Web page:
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Q. 17:  What planet in our solar system has the strongest surface winds?

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Q. 18:  What are sticks of blackboard chalk made from?

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Q. 19:  What is the wizard called ‘Olórin’ from ‘The Lord Of The Rings’ better known as?

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Q. 20:  How many colors are there in the rainbow?

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ANSWERS

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Q.  1:  Which Ocean goes to the deepest depths?

A.  1:  The Pacific Ocean.

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Q.  2:  What kind of animal is a ‘St Lucia Parrot’?

A.  2:  It’s a Parrot, from St Lucia. You coulda guessed it!

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Q.  3:  What is the common name of the stir-fried rice noodle dish commonly served as a street food or as meal in Thai restaurants.

A.  3:  It is called Pad Thai.

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Q.  4:  Each year the Moon moves away from the Earth by what distance?

           (a)  two inches             (b)  two feet            (c)  two yards            (d)  two miles?

A.  4:  The correct answer is (a)  two Inches.

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Q.  5:  What do you call a triangle with two equal sides and equal opposite angles?

A.  5:  It is known as an ‘Isosceles Triangle’.

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Q.  6:  Where is the world’s largest aquarium located?

A.  6:  At Disney World’s Epcot Center in Florida.

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Q.  7:  What continent do camels originally come from?

A.  7:  North America, not Africa.

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Q.  8:  And on which continent do you find the most camels today?

A.  8:  Australia.

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Q.  9:  What are the first and the last letters of the Greek Alphabet? (You need both to score a point.)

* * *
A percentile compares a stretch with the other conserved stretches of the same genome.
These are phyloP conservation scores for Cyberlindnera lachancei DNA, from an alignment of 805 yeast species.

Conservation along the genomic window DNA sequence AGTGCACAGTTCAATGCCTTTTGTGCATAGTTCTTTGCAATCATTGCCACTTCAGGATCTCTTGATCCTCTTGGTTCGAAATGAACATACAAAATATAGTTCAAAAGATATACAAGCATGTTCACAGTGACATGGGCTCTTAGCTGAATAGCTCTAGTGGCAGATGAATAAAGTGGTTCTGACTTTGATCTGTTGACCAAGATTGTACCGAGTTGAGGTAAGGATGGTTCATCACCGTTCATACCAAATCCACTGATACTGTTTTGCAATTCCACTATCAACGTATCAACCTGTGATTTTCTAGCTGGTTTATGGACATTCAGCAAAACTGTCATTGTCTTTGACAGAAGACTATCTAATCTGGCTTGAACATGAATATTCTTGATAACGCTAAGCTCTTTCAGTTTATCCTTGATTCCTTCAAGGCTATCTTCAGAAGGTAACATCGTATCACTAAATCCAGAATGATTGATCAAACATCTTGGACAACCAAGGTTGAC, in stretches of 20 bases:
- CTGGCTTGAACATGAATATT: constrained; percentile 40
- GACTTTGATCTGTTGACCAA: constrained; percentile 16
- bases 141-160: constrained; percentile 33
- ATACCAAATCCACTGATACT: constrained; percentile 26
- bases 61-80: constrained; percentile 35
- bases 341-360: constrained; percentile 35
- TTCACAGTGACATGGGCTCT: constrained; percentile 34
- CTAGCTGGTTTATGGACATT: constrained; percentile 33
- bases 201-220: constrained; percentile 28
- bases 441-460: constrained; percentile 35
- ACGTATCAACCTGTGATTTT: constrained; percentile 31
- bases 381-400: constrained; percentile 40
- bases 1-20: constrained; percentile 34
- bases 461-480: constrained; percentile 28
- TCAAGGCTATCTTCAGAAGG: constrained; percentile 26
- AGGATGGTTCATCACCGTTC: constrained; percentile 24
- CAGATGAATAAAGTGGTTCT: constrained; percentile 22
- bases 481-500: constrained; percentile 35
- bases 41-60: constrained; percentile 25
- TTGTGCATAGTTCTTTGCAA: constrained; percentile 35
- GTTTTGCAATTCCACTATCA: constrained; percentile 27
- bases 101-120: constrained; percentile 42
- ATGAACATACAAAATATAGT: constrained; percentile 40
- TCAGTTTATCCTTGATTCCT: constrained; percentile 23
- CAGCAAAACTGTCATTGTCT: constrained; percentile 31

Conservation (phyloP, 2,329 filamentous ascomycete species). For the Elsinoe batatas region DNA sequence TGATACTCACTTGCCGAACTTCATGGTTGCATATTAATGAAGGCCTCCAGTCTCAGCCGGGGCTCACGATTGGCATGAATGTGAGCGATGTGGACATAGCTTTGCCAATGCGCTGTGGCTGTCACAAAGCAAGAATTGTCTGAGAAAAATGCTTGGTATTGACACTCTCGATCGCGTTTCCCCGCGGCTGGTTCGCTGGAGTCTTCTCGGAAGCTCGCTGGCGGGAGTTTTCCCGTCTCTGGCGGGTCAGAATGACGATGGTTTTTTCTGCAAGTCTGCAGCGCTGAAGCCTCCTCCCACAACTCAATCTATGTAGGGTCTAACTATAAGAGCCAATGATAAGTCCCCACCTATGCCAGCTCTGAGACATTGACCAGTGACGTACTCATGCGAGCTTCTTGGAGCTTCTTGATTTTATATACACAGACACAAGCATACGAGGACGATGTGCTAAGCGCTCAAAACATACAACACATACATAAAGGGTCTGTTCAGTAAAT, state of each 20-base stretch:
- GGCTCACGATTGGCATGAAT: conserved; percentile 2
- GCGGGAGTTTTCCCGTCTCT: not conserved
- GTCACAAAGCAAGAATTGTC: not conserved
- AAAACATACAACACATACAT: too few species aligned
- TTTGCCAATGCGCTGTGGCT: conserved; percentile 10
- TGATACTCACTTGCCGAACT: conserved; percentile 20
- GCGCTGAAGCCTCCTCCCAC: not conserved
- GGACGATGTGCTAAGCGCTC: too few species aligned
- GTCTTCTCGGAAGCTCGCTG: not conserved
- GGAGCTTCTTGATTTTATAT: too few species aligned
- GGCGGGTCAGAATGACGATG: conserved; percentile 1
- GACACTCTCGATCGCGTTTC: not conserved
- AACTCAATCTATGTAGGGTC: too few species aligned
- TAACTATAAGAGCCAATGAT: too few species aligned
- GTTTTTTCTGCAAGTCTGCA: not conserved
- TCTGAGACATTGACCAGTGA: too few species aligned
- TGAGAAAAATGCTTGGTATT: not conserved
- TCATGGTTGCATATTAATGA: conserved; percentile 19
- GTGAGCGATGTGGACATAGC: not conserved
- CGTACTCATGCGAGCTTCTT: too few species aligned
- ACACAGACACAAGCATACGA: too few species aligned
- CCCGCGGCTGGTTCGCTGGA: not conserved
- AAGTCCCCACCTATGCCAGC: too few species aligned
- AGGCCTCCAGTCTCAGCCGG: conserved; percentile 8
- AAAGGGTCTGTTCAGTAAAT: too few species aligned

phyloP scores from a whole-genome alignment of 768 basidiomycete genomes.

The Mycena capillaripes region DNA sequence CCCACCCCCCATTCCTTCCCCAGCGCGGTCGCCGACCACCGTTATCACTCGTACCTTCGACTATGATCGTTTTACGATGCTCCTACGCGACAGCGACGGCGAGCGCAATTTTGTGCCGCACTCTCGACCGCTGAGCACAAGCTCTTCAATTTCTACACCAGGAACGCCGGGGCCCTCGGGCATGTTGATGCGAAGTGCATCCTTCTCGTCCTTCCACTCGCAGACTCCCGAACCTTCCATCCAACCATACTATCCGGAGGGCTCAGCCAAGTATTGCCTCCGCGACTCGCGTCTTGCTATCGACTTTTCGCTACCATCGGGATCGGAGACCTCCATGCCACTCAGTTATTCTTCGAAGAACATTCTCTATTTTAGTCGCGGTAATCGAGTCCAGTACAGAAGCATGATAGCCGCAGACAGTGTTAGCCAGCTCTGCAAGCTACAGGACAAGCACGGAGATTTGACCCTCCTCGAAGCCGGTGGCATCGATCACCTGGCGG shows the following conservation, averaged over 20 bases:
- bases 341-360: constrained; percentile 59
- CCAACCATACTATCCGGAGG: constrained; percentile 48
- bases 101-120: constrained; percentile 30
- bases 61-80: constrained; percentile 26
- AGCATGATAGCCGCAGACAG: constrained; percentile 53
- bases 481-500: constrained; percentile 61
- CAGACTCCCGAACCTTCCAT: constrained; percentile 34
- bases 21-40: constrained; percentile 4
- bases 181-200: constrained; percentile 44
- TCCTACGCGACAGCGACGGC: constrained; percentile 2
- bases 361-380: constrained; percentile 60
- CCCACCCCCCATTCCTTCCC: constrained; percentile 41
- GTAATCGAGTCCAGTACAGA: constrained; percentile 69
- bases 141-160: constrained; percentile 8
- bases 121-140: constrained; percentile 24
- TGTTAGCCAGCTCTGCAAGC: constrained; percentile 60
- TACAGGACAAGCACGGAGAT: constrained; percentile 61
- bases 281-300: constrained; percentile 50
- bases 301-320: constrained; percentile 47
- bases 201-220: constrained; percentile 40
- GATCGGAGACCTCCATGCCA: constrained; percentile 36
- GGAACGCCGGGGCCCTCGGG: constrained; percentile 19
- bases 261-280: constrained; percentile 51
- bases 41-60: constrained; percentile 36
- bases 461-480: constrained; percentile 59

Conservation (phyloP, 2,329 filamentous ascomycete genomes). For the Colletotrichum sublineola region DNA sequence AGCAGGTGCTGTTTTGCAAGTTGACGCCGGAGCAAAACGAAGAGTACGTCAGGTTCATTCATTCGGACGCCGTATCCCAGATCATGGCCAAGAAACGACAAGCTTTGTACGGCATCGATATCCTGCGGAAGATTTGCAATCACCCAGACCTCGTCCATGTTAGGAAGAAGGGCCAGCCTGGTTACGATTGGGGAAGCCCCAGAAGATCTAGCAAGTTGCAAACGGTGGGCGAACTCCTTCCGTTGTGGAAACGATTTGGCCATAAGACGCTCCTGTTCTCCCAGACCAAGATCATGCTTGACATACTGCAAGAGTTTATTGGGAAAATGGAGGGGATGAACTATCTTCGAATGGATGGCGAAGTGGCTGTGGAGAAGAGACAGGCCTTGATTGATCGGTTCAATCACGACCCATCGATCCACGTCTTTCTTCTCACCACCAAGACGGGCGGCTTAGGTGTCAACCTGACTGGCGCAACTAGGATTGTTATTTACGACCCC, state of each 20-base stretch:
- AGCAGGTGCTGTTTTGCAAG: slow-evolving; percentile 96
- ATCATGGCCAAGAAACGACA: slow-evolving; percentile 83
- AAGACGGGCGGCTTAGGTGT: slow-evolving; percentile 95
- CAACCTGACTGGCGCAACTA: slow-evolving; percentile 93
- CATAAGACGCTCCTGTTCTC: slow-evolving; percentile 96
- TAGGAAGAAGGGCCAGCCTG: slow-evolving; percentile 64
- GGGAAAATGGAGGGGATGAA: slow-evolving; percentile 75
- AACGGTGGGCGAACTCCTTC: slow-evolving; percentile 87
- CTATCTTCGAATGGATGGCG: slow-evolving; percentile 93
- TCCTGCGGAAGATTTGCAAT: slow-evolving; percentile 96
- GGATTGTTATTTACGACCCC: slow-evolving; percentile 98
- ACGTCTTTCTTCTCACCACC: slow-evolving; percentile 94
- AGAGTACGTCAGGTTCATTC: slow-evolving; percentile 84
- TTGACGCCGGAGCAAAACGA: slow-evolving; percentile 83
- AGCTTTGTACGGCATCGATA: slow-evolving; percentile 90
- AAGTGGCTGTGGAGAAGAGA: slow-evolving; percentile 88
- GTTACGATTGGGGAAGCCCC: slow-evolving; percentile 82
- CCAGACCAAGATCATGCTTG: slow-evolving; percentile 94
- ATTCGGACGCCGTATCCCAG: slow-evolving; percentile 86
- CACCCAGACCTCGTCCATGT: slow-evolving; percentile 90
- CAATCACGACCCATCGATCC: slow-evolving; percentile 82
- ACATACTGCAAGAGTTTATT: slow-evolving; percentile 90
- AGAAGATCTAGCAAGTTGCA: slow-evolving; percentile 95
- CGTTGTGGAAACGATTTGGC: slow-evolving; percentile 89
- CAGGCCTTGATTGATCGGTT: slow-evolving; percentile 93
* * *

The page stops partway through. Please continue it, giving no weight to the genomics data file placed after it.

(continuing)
A.  9:  Alpha and Omega.

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Q. 10:  What does the chemical symbol ‘U’ represent?

A. 10:  Uranium.

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Q. 11:  What word is used to describe someone who is neither left handed nor right handed, but can use both hands with equal ease?

A. 11:  Ambidextrous.

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Q. 12:  What type of insect is a ‘Spanish fly’?

A. 12:  It is a ‘Beetle’.

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Q. 13:  What is 61 degrees Fahrenheit in degrees Celsius?

A. 13:  This is one of the easy ones to remember, just reverse the numbers, 61 degrees Fahrenheit is 16 degrees Celsius.

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Q. 14:  What allegedly happened to British scientist Sir Isaac Newton that made him think about his theory of universal gravitation?

A. 14:  The story goes that an apple fell on his head.

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Q. 15:  The sum of two numbers is 53 and their difference is 9. What are the two numbers?

A. 15:  22 and 31.

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Q. 16:  What two creatures are on the Australian coat of arms?

A. 16:  A Kangaroo and an Emu.

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Q. 17:  What planet in our solar system has the strongest surface winds?